The National POLST Paradigm is an approach to end-of-life planning that helps elicit, document and honor patient treatment wishes. The POLST Paradigm emphasizes:
(i) advance care planning conversations between patients, health care professionals and loved ones;
(ii) shared decision-making between a patient and his/her health care professional about the treatment the patient would like to receive at the end of his/her life; and
(iii) ensuring patient wishes are honored.
As a result of these conversations, patient treatment wishes may be documented on a POLST Form, which translates the shared decisions into actionable medical orders. The POLST Form assures patients that health care professionals will provide only the treatments that patients themselves wish to receive, and not the treatments they wish to avoid.
The POLST Paradigm is not for everyone. Only patients with serious illness or frailty whose health care professional would not be surprised if they died within one year should have a POLST Form. For these patients, their current health status indicates the need for standing medical orders. Another way to look at it: patients appropriate for a POLST conversation are those who are most likely to have a medical crisis (predictable based on diagnosis) but who may not want our current standard of care, which is to do everything possible in an attempt to save someone’s life. A health care professional determines if a patient is appropriate for a POLST conversation. For healthy patients, an advance directive is an appropriate tool for making future end-of-life treatment wishes known.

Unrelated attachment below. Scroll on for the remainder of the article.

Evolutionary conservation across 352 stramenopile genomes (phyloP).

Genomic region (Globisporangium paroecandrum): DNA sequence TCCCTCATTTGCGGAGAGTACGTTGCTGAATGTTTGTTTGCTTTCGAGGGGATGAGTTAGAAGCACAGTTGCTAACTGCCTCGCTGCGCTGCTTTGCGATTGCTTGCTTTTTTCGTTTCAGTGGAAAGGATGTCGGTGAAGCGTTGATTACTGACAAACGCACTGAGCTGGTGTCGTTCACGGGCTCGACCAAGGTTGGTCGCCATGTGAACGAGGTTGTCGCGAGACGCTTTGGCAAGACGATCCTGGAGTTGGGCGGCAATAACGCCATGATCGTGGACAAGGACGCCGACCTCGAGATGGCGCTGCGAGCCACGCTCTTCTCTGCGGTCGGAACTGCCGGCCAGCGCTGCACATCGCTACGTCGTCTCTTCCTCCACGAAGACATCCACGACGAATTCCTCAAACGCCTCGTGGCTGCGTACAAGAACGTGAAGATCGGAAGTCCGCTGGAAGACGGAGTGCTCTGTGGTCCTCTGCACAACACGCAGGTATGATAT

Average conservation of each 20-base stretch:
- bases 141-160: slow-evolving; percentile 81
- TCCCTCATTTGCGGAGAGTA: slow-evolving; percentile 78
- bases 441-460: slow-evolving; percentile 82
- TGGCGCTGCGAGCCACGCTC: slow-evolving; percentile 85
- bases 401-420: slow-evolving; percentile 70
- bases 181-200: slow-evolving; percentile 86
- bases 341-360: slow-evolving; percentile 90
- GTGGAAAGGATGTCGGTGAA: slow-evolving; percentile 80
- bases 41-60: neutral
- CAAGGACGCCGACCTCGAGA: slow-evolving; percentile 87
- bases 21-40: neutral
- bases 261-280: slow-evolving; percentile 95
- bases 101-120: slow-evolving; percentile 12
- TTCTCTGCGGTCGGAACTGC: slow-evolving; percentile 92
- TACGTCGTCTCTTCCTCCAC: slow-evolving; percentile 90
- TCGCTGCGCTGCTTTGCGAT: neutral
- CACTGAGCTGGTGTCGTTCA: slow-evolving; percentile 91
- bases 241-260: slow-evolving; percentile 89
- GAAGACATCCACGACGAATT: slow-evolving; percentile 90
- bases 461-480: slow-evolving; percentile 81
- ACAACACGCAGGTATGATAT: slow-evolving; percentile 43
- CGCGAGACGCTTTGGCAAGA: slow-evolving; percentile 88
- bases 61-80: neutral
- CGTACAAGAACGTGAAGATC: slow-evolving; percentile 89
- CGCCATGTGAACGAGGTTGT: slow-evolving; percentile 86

The National POLST Paradigm embodies and promotes the essential elements of a POLST Paradigm Program; individual states and regions implement POLST programs. As a result, state programs vary in name (e.g. MOLST, MOST, and POST), how their programs are implemented, and in the appearance of their forms. Although these programs may be identified by the National POLST Paradigm Task Force (Task Force) as “Developing Programs” and use the term “POLST” or a similar term, they do not represent the POLST Paradigm until they have been endorsed by the Task Force. Only state programs that have demonstrated to the Task Force that their POLST Paradigm Program and Form meet Task Force standards can be endorsed. 23 states have Task Force endorsed programs, 23 states have developing programs, 1 state plus the District of Columbia are not yet considered developing, and 3 states have programs that don’t conform to National POLST Paradigm requirements.
To learn more please visit www.polst.org